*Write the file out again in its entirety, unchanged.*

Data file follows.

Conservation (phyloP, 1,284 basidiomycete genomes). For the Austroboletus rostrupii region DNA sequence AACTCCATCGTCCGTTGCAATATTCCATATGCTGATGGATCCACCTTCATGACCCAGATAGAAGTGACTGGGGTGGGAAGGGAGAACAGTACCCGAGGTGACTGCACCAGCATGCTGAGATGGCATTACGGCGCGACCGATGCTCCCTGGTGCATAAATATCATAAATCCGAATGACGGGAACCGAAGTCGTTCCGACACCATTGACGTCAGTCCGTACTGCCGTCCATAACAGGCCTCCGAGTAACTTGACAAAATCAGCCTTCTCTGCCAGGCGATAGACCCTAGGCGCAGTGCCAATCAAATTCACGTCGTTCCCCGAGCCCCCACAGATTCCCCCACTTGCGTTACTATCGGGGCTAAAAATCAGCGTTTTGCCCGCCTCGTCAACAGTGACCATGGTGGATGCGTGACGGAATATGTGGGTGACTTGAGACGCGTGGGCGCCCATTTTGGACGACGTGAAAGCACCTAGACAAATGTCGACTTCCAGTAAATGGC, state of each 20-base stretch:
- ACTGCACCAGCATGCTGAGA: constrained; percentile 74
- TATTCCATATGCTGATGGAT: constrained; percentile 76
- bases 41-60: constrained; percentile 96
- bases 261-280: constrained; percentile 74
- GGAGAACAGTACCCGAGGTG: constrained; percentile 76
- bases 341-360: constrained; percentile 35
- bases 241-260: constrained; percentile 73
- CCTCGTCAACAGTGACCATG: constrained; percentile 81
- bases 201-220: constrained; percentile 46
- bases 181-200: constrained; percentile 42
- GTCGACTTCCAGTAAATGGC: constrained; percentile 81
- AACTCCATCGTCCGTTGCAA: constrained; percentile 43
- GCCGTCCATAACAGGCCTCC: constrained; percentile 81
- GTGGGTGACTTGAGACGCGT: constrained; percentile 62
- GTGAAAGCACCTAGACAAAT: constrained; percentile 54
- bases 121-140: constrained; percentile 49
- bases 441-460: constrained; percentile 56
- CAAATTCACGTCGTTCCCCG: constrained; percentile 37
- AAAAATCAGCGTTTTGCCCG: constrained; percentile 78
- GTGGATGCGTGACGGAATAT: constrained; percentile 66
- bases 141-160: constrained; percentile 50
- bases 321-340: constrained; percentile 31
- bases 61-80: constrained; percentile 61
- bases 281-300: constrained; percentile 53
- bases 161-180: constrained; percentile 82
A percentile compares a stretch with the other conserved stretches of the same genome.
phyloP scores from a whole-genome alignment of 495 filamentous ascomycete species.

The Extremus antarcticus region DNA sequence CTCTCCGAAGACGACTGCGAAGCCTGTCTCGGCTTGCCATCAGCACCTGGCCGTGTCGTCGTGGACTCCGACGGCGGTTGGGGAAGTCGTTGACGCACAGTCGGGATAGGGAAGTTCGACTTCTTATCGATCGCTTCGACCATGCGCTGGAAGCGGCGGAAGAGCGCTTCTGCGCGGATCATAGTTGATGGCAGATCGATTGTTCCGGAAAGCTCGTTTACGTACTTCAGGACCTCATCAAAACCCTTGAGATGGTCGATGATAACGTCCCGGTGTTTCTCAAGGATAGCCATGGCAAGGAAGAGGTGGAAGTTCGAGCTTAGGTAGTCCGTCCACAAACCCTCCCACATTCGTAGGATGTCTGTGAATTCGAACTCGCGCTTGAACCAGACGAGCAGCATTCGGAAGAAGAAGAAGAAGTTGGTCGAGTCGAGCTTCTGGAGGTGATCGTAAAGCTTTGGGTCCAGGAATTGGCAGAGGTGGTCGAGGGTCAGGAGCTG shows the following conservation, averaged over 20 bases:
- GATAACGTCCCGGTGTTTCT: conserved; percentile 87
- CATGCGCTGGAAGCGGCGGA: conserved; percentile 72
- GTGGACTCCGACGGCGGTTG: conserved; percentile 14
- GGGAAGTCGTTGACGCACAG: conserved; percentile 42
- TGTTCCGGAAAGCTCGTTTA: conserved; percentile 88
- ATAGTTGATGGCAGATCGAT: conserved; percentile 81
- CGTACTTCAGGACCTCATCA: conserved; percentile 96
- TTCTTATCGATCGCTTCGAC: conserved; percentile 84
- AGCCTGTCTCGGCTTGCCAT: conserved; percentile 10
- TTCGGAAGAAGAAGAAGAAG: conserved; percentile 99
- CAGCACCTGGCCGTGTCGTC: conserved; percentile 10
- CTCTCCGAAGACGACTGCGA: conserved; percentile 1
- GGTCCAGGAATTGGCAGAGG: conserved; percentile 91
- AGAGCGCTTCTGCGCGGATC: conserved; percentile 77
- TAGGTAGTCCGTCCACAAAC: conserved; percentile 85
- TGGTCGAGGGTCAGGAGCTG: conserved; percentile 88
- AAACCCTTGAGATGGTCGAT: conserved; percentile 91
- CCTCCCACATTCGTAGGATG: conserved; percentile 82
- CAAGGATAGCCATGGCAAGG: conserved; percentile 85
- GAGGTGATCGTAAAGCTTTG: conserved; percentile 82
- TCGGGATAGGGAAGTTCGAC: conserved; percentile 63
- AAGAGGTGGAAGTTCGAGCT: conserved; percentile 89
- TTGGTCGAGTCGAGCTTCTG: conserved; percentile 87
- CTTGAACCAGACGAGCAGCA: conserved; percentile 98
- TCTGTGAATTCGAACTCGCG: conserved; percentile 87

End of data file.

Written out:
Conservation (phyloP, 1,284 basidiomycete genomes). For the Austroboletus rostrupii region DNA sequence AACTCCATCGTCCGTTGCAATATTCCATATGCTGATGGATCCACCTTCATGACCCAGATAGAAGTGACTGGGGTGGGAAGGGAGAACAGTACCCGAGGTGACTGCACCAGCATGCTGAGATGGCATTACGGCGCGACCGATGCTCCCTGGTGCATAAATATCATAAATCCGAATGACGGGAACCGAAGTCGTTCCGACACCATTGACGTCAGTCCGTACTGCCGTCCATAACAGGCCTCCGAGTAACTTGACAAAATCAGCCTTCTCTGCCAGGCGATAGACCCTAGGCGCAGTGCCAATCAAATTCACGTCGTTCCCCGAGCCCCCACAGATTCCCCCACTTGCGTTACTATCGGGGCTAAAAATCAGCGTTTTGCCCGCCTCGTCAACAGTGACCATGGTGGATGCGTGACGGAATATGTGGGTGACTTGAGACGCGTGGGCGCCCATTTTGGACGACGTGAAAGCACCTAGACAAATGTCGACTTCCAGTAAATGGC, state of each 20-base stretch:
- ACTGCACCAGCATGCTGAGA: constrained; percentile 74
- TATTCCATATGCTGATGGAT: constrained; percentile 76
- bases 41-60: constrained; percentile 96
- bases 261-280: constrained; percentile 74
- GGAGAACAGTACCCGAGGTG: constrained; percentile 76
- bases 341-360: constrained; percentile 35
- bases 241-260: constrained; percentile 73
- CCTCGTCAACAGTGACCATG: constrained; percentile 81
- bases 201-220: constrained; percentile 46
- bases 181-200: constrained; percentile 42
- GTCGACTTCCAGTAAATGGC: constrained; percentile 81
- AACTCCATCGTCCGTTGCAA: constrained; percentile 43
- GCCGTCCATAACAGGCCTCC: constrained; percentile 81
- GTGGGTGACTTGAGACGCGT: constrained; percentile 62
- GTGAAAGCACCTAGACAAAT: constrained; percentile 54
- bases 121-140: constrained; percentile 49
- bases 441-460: constrained; percentile 56
- CAAATTCACGTCGTTCCCCG: constrained; percentile 37
- AAAAATCAGCGTTTTGCCCG: constrained; percentile 78
- GTGGATGCGTGACGGAATAT: constrained; percentile 66
- bases 141-160: constrained; percentile 50
- bases 321-340: constrained; percentile 31
- bases 61-80: constrained; percentile 61
- bases 281-300: constrained; percentile 53
- bases 161-180: constrained; percentile 82
A percentile compares a stretch with the other conserved stretches of the same genome.
phyloP scores from a whole-genome alignment of 495 filamentous ascomycete species.

The Extremus antarcticus region DNA sequence CTCTCCGAAGACGACTGCGAAGCCTGTCTCGGCTTGCCATCAGCACCTGGCCGTGTCGTCGTGGACTCCGACGGCGGTTGGGGAAGTCGTTGACGCACAGTCGGGATAGGGAAGTTCGACTTCTTATCGATCGCTTCGACCATGCGCTGGAAGCGGCGGAAGAGCGCTTCTGCGCGGATCATAGTTGATGGCAGATCGATTGTTCCGGAAAGCTCGTTTACGTACTTCAGGACCTCATCAAAACCCTTGAGATGGTCGATGATAACGTCCCGGTGTTTCTCAAGGATAGCCATGGCAAGGAAGAGGTGGAAGTTCGAGCTTAGGTAGTCCGTCCACAAACCCTCCCACATTCGTAGGATGTCTGTGAATTCGAACTCGCGCTTGAACCAGACGAGCAGCATTCGGAAGAAGAAGAAGAAGTTGGTCGAGTCGAGCTTCTGGAGGTGATCGTAAAGCTTTGGGTCCAGGAATTGGCAGAGGTGGTCGAGGGTCAGGAGCTG shows the following conservation, averaged over 20 bases:
- GATAACGTCCCGGTGTTTCT: conserved; percentile 87
- CATGCGCTGGAAGCGGCGGA: conserved; percentile 72
- GTGGACTCCGACGGCGGTTG: conserved; percentile 14
- GGGAAGTCGTTGACGCACAG: conserved; percentile 42
- TGTTCCGGAAAGCTCGTTTA: conserved; percentile 88
- ATAGTTGATGGCAGATCGAT: conserved; percentile 81
- CGTACTTCAGGACCTCATCA: conserved; percentile 96
- TTCTTATCGATCGCTTCGAC: conserved; percentile 84
- AGCCTGTCTCGGCTTGCCAT: conserved; percentile 10
- TTCGGAAGAAGAAGAAGAAG: conserved; percentile 99
- CAGCACCTGGCCGTGTCGTC: conserved; percentile 10
- CTCTCCGAAGACGACTGCGA: conserved; percentile 1
- GGTCCAGGAATTGGCAGAGG: conserved; percentile 91
- AGAGCGCTTCTGCGCGGATC: conserved; percentile 77
- TAGGTAGTCCGTCCACAAAC: conserved; percentile 85
- TGGTCGAGGGTCAGGAGCTG: conserved; percentile 88
- AAACCCTTGAGATGGTCGAT: conserved; percentile 91
- CCTCCCACATTCGTAGGATG: conserved; percentile 82
- CAAGGATAGCCATGGCAAGG: conserved; percentile 85
- GAGGTGATCGTAAAGCTTTG: conserved; percentile 82
- TCGGGATAGGGAAGTTCGAC: conserved; percentile 63
- AAGAGGTGGAAGTTCGAGCT: conserved; percentile 89
- TTGGTCGAGTCGAGCTTCTG: conserved; percentile 87
- CTTGAACCAGACGAGCAGCA: conserved; percentile 98
- TCTGTGAATTCGAACTCGCG: conserved; percentile 87